The Death of Macro Storytelling

art by drew bakerart by drew baker

Disclaimer. I write a lot of games that are small picture stories, because they have to be completed in three hours (though there are protocol games that address large scale problems). The majority of what I’m writing here is about traditional gaming and how the inspiration we receive from other media (tv, etc.) impacts our ideas negatively. Or at least, not in a constructive manner.

George Carlin once said there are two kinds of stories, big picture and little picture. Little picture stories are 99% of what we know and read. A protagonist or group of protagonists facing a specific problem with measurable and tangible cause/effect. ‘Bob’s family is murdered and bob wants revenge.’ ‘Sally loses her job and spirals out of control.’ ‘The black company is hired to kill a dragon.’

Big picture stories are more difficult to explain, as they do many things. The Game of Thrones series or anything by Tom Clancy might be identified as big picture or macro storytelling. Characters pitted against larger than life forces with events that can impact nations, if not the world.

In micro storytelling, characters drive the plot. They are not victims of the events (once the plot is established).

But in macro storytelling, the environment is a real concern. Other people, forces of nature, dragons, and similar obstacles all work against the protagonist(s). Macro storytelling, which could be named environmental storytelling, addresses issues of nations, armies, dozens upon dozens of character and contingencies, plot struggles, and the like.

(I’ve never watch the airbender series. Apparently it is both of these styles!?!?)

Modern, micro storytelling is about personal drama, small picture problems. Anything on CW is a perfect example of this. Small picture problems and issues are at the forefront of these kinds of shows. Pettiness, relationship squabbles, and situations we as readers/viewers can easily empathize with dominate the landscape.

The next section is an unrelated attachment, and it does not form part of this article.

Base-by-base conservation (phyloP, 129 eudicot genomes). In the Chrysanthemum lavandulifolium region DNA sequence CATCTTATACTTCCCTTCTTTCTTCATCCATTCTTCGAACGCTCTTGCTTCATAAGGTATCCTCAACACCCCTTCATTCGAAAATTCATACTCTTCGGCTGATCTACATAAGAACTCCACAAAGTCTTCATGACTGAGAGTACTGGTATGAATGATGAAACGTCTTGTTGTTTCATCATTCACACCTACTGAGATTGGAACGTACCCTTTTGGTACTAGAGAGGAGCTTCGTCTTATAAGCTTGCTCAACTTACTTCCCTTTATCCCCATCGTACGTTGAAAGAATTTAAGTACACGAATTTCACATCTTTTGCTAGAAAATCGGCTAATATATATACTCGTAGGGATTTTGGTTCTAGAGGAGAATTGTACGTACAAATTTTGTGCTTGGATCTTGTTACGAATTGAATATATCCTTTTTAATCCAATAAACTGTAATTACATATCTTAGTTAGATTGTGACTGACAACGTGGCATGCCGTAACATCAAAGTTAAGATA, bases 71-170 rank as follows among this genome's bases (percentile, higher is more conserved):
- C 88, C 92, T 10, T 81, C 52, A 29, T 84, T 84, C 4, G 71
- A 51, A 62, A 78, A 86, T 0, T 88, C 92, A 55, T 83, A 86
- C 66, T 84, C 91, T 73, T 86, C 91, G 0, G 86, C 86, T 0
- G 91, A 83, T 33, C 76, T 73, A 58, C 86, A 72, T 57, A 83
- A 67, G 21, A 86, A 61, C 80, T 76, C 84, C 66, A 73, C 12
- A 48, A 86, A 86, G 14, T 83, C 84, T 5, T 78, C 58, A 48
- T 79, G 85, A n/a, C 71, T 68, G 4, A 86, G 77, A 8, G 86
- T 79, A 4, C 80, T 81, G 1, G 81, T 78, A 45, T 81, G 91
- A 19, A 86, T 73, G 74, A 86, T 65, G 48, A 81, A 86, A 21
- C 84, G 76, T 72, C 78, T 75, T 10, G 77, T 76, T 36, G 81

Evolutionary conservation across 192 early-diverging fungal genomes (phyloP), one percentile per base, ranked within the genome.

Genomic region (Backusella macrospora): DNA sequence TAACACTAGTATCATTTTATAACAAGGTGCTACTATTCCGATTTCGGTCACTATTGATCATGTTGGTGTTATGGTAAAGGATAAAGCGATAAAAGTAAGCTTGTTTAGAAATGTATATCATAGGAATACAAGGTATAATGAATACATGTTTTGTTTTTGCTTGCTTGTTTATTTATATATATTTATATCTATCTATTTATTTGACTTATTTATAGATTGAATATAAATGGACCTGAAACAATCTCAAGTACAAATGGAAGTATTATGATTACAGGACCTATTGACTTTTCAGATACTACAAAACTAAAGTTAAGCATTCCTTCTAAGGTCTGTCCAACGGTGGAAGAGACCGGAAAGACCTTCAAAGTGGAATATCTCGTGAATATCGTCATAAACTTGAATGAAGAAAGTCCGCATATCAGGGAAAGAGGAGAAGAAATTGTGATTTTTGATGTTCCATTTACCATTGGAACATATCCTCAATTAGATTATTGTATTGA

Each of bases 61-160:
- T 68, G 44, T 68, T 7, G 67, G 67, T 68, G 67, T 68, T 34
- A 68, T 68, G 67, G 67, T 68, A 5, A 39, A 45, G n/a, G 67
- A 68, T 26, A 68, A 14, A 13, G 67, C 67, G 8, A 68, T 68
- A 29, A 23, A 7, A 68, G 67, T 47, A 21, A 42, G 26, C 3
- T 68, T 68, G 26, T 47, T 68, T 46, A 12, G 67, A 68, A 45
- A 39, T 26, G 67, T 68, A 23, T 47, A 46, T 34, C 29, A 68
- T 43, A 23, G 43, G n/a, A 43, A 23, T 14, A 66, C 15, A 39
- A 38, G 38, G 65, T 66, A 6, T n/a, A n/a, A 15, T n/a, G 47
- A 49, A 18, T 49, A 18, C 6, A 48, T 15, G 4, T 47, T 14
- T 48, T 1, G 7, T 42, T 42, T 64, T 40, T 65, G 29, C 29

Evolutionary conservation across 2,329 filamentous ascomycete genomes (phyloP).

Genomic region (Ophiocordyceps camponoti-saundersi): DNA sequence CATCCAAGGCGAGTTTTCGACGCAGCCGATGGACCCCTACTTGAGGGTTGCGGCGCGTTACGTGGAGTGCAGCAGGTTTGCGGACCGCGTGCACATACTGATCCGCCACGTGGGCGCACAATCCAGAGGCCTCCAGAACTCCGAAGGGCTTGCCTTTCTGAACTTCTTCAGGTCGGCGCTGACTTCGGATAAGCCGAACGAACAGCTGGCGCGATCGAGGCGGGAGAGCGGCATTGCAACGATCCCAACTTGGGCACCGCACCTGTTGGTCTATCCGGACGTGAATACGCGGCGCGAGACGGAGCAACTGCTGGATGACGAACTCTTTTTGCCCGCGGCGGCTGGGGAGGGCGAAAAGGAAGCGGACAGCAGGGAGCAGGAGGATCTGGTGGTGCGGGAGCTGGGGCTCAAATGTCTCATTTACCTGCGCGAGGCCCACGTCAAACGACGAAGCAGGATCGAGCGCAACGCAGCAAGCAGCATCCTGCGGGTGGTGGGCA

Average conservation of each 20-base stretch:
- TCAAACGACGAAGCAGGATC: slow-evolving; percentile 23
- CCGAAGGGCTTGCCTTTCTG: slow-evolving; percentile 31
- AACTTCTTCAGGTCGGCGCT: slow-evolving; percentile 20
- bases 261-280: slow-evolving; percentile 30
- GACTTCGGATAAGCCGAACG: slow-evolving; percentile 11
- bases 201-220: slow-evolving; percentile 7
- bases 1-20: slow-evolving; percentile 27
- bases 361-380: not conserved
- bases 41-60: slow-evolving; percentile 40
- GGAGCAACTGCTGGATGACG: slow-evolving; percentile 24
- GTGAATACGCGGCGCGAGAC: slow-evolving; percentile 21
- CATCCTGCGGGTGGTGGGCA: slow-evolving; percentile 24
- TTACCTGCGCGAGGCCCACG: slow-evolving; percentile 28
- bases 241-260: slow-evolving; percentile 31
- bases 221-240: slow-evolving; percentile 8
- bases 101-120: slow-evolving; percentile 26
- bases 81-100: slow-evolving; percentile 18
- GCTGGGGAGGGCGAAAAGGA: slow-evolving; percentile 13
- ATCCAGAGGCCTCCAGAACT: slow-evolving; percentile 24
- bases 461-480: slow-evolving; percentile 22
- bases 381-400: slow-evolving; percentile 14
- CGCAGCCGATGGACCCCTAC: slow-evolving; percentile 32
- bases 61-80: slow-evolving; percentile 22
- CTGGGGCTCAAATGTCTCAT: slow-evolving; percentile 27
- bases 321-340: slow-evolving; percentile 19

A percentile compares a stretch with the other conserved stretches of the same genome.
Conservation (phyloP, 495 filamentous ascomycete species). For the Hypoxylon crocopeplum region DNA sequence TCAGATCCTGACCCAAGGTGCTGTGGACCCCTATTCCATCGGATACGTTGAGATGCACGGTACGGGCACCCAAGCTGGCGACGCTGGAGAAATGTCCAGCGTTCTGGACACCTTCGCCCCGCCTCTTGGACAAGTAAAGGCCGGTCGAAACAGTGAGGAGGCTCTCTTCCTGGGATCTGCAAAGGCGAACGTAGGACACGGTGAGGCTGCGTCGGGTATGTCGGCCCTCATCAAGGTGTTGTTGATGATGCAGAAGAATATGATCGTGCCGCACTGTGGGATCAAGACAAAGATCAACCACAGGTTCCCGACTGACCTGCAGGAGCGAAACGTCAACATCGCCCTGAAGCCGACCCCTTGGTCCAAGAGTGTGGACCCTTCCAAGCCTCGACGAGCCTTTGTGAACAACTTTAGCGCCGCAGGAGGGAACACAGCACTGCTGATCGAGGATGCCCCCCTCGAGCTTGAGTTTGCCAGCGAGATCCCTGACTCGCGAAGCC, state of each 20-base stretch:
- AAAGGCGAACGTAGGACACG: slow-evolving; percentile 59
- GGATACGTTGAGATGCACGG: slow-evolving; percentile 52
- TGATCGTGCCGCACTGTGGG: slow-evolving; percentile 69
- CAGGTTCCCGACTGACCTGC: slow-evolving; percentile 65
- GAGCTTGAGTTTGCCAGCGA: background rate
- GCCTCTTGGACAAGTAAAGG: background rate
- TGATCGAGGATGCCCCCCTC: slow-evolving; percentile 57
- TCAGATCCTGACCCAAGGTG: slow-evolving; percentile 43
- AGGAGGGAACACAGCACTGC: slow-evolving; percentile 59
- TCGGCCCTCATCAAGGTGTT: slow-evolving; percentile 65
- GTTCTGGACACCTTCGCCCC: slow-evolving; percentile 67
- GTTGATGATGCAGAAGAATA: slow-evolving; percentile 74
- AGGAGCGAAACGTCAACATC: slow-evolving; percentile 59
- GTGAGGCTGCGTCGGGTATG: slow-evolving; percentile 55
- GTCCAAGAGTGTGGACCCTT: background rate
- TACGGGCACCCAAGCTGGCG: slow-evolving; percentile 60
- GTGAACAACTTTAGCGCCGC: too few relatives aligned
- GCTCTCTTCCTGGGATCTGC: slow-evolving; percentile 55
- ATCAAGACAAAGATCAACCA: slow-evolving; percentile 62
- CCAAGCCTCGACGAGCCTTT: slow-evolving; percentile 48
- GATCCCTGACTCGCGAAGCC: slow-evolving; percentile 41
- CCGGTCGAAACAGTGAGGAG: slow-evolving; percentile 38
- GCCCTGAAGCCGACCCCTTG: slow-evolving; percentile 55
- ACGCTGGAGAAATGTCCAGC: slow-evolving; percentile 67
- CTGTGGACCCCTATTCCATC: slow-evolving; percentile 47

So. Where does roleplaying fall into all of this?

If you’re a traditional gamer, you most likely enjoy playing a single character who can affect change in the world. This means more than just fighting monsters, but saving entire villages, towns, duchies, and (eventually at 20th level) kingdoms. If you’re lucky. Using D&D as an example, the Forgotten Realms is a gameworld ripe with opportunity for this kind of gameplay.

And this is essentially MACRO storytelling.

But. The PCs don’t see it that way. And the gamemaster is probably drawing a lot more inspiration from micro stories and less from macro stories.

Essentially, the wants are at odds with the needs and the inspiration to create either wants or needs is crippling any attempt to write truly macro stories.

Allow me a short segue to explain.

Breaking Bad?

The last great show on television to thread the needle between micro and macro storytelling was Breaking Bad. When the story of Walter White started, the events were small. The stakes were small. The characters faced a few obstacles and those were all tangible. A single street corner fight comes to mind as micro, though with macro repercussions. As the story progressed, so did the stakes. The tone of the story grew to match the character’s reach. Walter had 20 guys killed in 20 different prisons within 10 minutes of one another in a single move. That’s big picture stuff.